Uncomfortable Work: A Strategic Path to Treasury Success
“Get comfortable being uncomfortable, because it’s in that space that change starts to happen.”
Treasury Inclusion & Diversity Officer Ashley Kuykendoll understands ‘uncomfortable’. Her work with Treasury leadership and employees opens up conversations that lead to understanding, acceptance and workplace change — but it’s not always easy examining systemic barriers and beliefs that impact inclusion in a work environment.
“It’s important for people to know that the diversity, equity and inclusion [DEI] topic is not something that’s comfortable for even those of us who are doing it on a regular basis,” says Kuykendoll.
“It comes with a level of uneasiness to engage with people about topics that can be extremely personal, which in some spaces have also been politicized, and we really try to move away from that.
“We understand that DEI is much broader than any political affiliation — we’re talking about the impact of under-represented or marginalized communities and what that means for people in our workforce.”
Treasury began taking important steps to becoming a more inclusive agency even before Ashley accepted the new role of Inclusion and Diversity Officer in 2018. Workgroups were created, focusing on mentoring, selection and recruitment, and cultural awareness. While initiatives are an important piece of any project, Ashley knew plans for DEI needed both structure and action to support real change in the workplace.
“I describe diversity, equity and inclusion as a car,” Kuykendoll explains. “You have to do maintenance on a car for it to function properly. You change the oil, you change your tires, you fuel the vehicle, you do much more than just drive it. In the same way, we have to continue to pour resources into this workforce for positive change to be sustainable.”
Under the direction of Treasurer Eubanks, Ashley and senior leadership have created a yearly strategic plan and strategic path, concentrating on continuous improvement via four pillars of major focus:
1. Recruitment and Retention
2. Professional Development
3. Management/Leadership Resources
4. Cultural Awareness and Education
In 2021, the strategic plan for Inclusion and Diversity consists of two major projects: supporting and promoting Employee Resource Groups (ERG’s) throughout the department and providing training and development on identifying and addressing inclusion barriers.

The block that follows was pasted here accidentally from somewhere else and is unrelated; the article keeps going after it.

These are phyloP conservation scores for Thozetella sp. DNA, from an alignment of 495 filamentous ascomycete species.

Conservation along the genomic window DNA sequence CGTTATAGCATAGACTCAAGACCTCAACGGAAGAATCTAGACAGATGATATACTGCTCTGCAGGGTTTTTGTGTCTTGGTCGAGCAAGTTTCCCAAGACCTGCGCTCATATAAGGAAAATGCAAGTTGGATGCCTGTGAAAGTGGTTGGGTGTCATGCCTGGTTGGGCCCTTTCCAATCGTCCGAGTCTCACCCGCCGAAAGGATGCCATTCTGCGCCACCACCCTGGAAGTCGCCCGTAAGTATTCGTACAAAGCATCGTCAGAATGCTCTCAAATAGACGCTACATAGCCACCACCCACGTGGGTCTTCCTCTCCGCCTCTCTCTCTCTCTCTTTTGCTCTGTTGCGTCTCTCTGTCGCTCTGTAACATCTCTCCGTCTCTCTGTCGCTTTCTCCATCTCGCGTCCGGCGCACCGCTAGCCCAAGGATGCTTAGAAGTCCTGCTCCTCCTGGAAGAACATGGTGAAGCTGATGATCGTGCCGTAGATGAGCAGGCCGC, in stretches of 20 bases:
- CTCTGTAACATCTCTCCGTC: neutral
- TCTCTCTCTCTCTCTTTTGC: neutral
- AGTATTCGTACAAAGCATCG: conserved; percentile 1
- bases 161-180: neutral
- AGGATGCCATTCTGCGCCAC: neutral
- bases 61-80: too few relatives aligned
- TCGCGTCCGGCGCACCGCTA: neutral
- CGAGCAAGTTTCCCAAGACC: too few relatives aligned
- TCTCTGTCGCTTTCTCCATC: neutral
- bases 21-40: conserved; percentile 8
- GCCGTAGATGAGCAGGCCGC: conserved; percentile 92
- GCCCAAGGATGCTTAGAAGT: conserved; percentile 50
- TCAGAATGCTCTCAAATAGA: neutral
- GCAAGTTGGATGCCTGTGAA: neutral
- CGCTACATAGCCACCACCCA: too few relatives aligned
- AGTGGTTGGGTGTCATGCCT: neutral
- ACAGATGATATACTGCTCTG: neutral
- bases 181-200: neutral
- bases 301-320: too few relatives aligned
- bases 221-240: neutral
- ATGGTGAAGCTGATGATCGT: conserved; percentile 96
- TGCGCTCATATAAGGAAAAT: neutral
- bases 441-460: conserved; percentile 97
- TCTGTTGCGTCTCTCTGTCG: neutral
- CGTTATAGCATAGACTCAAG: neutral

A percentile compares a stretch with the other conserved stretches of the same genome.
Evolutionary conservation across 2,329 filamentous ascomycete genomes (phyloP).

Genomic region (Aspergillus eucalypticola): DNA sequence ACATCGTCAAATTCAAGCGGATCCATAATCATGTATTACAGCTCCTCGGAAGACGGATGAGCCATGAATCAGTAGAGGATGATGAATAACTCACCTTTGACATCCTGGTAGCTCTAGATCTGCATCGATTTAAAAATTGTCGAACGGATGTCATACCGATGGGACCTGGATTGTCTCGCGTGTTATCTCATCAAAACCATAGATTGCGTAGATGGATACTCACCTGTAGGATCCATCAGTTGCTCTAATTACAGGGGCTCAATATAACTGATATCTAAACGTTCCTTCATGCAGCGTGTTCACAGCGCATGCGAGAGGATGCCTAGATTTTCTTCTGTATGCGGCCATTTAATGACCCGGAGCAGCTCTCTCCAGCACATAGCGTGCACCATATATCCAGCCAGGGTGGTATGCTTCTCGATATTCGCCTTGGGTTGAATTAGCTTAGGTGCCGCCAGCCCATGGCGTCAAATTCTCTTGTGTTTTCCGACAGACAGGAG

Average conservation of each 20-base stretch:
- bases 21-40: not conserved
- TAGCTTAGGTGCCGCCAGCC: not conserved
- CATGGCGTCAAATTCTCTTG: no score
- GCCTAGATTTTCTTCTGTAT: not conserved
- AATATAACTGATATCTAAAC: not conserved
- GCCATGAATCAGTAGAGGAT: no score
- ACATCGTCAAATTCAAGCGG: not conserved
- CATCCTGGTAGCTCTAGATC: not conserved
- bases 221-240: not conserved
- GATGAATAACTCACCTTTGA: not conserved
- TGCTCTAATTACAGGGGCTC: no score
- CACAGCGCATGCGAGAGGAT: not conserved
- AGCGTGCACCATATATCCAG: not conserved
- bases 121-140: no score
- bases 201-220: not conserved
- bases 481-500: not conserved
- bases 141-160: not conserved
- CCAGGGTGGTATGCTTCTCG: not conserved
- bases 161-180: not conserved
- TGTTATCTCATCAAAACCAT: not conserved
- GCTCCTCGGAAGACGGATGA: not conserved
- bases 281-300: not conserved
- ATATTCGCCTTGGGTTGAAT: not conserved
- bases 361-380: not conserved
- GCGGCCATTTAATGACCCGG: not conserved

Space with grace
Launched through administrative collaboration, the Treasury Executive Lunch Series is an employee engagement program based on this year’s action plan. The series is designed to guide upper management through topics such as Understanding Resistance & Cultural Competency, Emotional Intelligence and Defining Equity vs. Equality, while offering “space with grace” — open discussion in a safe, learning environment dedicated to DEI best practices and workplace improvement. The sessions have been well-attended, pulling in 50 Treasury leaders, with three more sessions scheduled this spring and summer.
Ashley acknowledges the Treasury Executive Lunch Series, combined with other ‘four pillars’ programs, have fostered department opportunities for all levels of employees interested in increasing their own cultural competencies.
“We have a treasury book club that starts a new book quarterly,” she comments. “Several high-level administrators and leaders have attended throughout the course of the year, and on their own personal time.
“It started with Robyn DiAngelo’s book, White Fragility: Why It’s So Hard for White People to Talk About Racism, along with a director and a deputy treasurer saying, “hey, you’re reading that book, I will read it with you!” It turned into 26 people signing up for our first book club, engaging with their peers and processing what it was they were reading.”
In addition, Kuykendoll points to the six employee resource groups [Black History; Hispanic Heritage; Pride Alliance; Supporting Women at Treasury; Health & Wellness; Veterans Group] that Treasury leaders are engaging in and reaching out to for resources and bureau-wide presentations. Ashley is pleased to see the department not only talking about inclusion and diversity, but making it a priority to operationalize DEI strategies.
Recognizing the importance of a diverse workforce, Governor Whitmer issued an Executive Directive in 2019, creating Equity & Inclusion Officers (EIO’s) in each state department. Kuykendoll has been collaborating with the Governor’s office, creating a continuity plan to ensure all state agencies and departments will be ready to successfully engage in DEI work.
Ashley is gratified the directive includes additional support to really embed, ingrain and sustain DEI beyond Treasury’s initiative; opening conversations on race, age, generational concerns and gender identity ultimately creates productive spaces for all workers across the state.
“We want to create and sustain an environment where people can be their best selves and do their best work continuously,” Kuykendoll says. “Sometimes that will cause us to question the things that have been normalized to us. It may even cause us to be a little bit more mindful, thinking about who is not in the room, who is not represented within our department and what that means for the product or service that we’re delivering to Michigan residents and businesses.”
“Change management doesn’t happen overnight,” she adds. “But we’ve begun the uncomfortable work that leads to progress and success.” ~
Inclusion and diversity questions? Contact Ashley at TreasuryInclusion@michigan.gov.